During this period, in the studio guitarist Robert Kretschmer was Davies’ right hand man, whilst bassist Guy Pratt and keyboardist Andy Qunta had stayed on since ‘Sidewalk’. The band roster for the ‘Measure For Measure’ sessions also featured Simon Lloyd (sax/ keyboards) and Steve Jensen (drums), whilst former Roxy Music member and Bowie collaborator Brian Eno guested on several tracks (keyboards and backing vocals). Joining Icehouse on the road were bassist Vito Portolesi (later replaced by Glen Krawezyk, later replaced again by Stephen Morgan) and drummer Paul Wheeler. During this period the band undertook extensive tours taking in Japan and the U.S.. On August 14th 1986 Icehouse performed at New York City’s Ritz Hotel, from which the video ‘Icehouse: Live at the Ritz’ was produced.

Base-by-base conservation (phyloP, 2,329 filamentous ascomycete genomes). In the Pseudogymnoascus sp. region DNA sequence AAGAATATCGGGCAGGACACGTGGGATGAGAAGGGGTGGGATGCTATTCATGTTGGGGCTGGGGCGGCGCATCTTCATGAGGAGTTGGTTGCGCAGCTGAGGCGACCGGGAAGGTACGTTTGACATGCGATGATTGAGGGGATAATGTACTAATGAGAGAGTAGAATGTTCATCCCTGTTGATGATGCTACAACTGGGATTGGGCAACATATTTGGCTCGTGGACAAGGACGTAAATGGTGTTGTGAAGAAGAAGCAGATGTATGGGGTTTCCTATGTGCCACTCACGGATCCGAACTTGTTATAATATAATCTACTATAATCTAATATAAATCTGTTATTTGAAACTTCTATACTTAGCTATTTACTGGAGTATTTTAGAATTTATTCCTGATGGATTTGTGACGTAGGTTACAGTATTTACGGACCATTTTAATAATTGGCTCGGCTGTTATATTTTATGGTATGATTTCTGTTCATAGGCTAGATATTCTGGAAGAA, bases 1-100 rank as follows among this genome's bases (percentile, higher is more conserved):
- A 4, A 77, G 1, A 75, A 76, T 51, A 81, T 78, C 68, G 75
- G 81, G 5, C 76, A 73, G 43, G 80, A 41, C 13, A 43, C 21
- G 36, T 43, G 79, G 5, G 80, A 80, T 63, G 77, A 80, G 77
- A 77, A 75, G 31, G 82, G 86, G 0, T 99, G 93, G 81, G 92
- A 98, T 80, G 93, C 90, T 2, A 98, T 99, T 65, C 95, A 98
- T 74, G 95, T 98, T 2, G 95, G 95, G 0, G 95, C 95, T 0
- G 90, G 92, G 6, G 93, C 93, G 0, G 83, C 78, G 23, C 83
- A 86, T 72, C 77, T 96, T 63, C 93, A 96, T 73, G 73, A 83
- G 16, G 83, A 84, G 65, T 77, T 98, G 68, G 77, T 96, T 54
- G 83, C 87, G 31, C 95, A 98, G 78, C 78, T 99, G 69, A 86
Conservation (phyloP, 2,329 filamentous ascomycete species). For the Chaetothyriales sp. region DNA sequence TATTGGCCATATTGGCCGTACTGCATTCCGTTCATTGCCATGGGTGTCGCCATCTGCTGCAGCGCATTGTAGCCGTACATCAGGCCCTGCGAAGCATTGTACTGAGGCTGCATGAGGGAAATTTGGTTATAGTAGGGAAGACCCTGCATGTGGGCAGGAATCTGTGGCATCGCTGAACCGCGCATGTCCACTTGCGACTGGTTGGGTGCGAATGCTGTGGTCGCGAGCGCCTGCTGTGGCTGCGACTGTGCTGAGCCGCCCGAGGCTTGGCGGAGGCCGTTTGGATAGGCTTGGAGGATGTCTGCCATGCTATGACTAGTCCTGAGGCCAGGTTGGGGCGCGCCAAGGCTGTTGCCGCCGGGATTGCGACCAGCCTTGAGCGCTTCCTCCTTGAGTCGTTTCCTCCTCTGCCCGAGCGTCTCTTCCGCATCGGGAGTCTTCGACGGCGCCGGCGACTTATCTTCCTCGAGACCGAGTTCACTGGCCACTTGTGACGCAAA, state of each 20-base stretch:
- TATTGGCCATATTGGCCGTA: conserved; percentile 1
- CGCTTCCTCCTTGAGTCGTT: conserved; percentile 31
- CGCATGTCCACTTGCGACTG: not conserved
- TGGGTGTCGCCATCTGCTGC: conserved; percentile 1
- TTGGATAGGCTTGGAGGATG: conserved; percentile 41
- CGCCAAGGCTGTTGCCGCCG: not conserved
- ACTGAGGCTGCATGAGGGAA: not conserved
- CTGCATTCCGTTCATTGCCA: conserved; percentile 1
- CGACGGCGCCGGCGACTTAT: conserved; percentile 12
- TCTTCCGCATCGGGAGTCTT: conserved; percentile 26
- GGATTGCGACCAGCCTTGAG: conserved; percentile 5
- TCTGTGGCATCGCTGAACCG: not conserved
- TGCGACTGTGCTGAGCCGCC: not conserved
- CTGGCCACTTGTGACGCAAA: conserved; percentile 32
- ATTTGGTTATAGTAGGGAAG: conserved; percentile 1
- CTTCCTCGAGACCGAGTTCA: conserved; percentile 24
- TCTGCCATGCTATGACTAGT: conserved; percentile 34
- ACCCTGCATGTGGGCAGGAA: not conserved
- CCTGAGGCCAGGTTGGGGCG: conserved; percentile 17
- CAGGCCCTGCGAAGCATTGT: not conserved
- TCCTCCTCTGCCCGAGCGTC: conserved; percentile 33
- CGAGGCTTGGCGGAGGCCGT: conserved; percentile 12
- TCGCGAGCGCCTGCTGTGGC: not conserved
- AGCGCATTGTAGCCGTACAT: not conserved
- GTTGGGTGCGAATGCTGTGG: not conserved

Despite the still consistent album sales and string of charting singles, there had been nothing earth shattering in commercial terms from Iva and the lads for sometime. All of that would change with the release of Icehouse’s next album in 1987.